New legislation proposed in Maryland is intended to lure more grocery stores to Prince George's County by promising that they can sell wine and beer.
The bill aims to address the county's long-standing food desert issue and its oversaturation of liquor stores in some communities.
“On average, per census tracking within the inner Beltway, we average three liquor stores per square mile,” Del. Jazz Lewis (D-District 24) said.
He is proposing legislation to lure new grocery stores by allowing them to sell wine and beer, possibly breaking up the oversaturation of liquor stores through competition.
“We have complete oversight over our liquor laws, so we are using our power to drive these grocery stores where they are needed most,” Lewis said.
Under the proposed legislation, small liquor stores that don't want to compete with supermarkets selling beer and wine can relocate to other parts of the county, which they were not allowed to do before, Lewis said.
“We've had a law on the books for the last 30 years, where they were landlocked into a certain legislative district,” he said.
In Landover, there are two liquor stores side by side, sharing one parking lot. Meanwhile, a grocery store across the street closed. When that happens in communities of color, change must be intentional, according to University of Maryland Associate Professor of Urban Studies Willow Lung-Amam.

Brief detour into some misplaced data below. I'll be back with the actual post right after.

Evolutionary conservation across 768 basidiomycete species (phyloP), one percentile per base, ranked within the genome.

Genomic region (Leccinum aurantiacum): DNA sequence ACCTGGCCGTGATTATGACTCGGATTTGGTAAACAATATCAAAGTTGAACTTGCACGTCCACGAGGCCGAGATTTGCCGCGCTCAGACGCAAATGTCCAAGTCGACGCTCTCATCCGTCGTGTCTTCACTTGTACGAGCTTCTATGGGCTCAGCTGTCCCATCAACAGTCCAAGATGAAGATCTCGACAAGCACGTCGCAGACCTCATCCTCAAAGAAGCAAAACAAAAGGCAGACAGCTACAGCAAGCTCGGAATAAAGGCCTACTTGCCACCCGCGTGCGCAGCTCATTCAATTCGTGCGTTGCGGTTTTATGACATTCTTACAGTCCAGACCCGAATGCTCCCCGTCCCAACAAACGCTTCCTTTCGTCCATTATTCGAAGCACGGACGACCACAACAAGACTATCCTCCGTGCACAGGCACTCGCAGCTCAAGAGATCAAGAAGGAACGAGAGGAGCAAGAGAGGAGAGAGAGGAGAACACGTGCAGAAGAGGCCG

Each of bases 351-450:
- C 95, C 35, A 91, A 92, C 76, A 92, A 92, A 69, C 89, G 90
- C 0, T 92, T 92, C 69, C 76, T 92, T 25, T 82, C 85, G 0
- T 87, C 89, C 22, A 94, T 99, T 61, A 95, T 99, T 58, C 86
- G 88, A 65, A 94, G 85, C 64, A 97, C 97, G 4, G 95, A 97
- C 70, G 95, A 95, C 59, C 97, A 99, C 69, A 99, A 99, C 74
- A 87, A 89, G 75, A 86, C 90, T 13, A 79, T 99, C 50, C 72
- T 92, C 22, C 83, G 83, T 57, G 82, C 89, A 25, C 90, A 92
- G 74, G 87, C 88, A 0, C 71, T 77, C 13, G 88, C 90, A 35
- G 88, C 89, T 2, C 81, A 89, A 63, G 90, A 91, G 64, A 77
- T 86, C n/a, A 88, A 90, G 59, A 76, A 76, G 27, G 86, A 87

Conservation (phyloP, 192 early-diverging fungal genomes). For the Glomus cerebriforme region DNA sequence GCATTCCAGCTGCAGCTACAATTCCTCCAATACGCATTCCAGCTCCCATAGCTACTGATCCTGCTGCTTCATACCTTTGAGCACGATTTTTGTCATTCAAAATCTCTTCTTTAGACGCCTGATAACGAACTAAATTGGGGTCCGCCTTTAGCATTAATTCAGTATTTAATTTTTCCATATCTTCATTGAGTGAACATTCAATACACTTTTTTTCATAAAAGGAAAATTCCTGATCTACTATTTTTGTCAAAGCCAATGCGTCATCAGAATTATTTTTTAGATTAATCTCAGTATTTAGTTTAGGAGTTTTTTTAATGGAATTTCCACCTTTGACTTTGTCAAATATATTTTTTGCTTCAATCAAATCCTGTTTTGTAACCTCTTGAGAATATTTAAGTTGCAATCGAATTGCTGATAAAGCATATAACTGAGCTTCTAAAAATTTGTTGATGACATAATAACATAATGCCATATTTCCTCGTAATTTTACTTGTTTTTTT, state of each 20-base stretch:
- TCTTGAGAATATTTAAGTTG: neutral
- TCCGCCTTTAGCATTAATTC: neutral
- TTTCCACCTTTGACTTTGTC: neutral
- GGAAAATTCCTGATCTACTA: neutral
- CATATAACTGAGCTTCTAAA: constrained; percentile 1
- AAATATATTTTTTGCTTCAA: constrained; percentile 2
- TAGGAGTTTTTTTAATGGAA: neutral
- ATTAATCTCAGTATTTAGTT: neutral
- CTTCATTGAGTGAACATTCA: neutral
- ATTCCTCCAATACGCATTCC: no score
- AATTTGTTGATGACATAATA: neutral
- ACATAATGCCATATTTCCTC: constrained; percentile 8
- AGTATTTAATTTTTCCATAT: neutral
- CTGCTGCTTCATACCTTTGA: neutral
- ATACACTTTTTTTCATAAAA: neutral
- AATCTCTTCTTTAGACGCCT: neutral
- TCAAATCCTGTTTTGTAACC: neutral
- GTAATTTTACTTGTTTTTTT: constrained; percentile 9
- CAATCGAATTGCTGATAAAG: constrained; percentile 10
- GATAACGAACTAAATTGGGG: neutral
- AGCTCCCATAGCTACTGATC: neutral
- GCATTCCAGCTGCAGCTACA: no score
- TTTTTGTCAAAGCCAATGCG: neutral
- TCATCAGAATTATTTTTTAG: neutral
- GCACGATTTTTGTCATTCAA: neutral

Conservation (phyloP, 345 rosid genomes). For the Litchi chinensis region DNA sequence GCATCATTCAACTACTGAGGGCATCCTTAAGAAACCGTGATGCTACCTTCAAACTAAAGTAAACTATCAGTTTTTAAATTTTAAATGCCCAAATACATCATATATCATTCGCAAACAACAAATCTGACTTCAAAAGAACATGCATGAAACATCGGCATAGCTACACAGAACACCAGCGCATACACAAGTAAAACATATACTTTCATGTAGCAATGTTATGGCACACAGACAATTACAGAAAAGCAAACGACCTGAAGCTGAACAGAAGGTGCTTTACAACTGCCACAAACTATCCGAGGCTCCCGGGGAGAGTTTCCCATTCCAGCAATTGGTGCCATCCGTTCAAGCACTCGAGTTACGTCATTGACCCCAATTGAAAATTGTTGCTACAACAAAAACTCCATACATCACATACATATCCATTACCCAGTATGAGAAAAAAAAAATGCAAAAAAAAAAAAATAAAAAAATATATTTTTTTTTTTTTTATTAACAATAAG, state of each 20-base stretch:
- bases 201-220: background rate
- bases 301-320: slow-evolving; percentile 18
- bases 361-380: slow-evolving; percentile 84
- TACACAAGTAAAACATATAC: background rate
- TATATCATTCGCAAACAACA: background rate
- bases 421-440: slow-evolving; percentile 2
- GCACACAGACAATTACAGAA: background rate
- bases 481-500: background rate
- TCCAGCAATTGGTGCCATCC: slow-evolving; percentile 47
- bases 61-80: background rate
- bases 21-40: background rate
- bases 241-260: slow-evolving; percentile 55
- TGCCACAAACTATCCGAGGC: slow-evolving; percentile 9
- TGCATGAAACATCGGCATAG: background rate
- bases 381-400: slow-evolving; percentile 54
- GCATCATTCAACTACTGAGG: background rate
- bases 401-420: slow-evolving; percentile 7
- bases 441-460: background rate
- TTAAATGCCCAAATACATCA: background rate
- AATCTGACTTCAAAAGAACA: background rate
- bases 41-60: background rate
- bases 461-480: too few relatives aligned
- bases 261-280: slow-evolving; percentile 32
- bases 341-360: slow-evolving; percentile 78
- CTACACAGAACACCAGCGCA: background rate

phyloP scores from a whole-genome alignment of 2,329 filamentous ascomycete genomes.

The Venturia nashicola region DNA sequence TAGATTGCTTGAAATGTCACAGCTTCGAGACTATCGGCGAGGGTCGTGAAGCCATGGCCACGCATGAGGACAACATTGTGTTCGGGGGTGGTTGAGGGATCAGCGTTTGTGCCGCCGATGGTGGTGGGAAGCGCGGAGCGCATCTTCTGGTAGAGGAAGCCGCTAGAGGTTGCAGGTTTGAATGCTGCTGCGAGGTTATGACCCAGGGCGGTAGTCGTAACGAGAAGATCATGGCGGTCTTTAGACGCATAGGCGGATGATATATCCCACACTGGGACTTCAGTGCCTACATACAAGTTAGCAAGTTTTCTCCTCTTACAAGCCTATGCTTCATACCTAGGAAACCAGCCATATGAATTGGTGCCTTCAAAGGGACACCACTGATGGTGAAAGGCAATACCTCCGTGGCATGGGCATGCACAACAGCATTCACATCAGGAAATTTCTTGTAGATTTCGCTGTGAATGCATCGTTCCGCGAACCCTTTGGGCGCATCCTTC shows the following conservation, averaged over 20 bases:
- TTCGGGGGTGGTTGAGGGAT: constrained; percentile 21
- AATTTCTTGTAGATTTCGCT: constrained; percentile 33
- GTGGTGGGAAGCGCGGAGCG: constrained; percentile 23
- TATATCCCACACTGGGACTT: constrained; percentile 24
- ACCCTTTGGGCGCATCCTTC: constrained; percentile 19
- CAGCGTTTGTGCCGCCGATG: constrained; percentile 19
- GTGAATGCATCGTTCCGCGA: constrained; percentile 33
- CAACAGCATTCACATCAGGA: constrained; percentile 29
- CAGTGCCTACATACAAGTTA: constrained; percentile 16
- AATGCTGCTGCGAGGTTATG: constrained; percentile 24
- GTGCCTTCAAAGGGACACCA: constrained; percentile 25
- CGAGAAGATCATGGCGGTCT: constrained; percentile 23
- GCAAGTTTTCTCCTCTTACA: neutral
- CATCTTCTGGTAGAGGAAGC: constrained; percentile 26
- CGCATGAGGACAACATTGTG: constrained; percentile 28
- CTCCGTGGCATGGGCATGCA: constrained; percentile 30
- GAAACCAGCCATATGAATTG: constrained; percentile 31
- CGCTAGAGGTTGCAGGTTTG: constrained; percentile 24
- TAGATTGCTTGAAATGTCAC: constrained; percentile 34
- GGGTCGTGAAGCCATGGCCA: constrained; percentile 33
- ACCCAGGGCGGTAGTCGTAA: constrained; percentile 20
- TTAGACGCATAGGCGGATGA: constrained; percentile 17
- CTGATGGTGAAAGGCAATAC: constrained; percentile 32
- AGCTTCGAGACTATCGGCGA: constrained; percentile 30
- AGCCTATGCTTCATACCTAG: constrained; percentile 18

“I do think we that need some kind of intervention in the development process because the market, the quote unquote market, does not take care of every community equally,” Lung-Amam said.
After years of disinvestment, it sometimes takes legislation and incentives to even the playing field in communities of color.
“The idea that we would intervene and try to provide a mix of uses in every community,” she said. “That everybody has a neighborhood retailer, that everybody has a grocery store, simply to me makes common sense,” Lung-Amam said.
The lobby representing the county's liquor stores is opposed to the bill the and released a statement saying, in part, “On the issue of using beer and wine to solve the ‘food desert’ issue, the Maryland Public Health Association submitted written testimony this year stating that ‘there is no research that we are aware of that supports expanding alcohol sales to grocery, chain and convenient stores as an intervention for food insecurity or obesity.’”
If passed, the legislation would not benefit grocery stores that already exist. It would apply to new stores that open in October 2021.
The Prince George's County Council and the county executive support passing the legislation in Annapolis.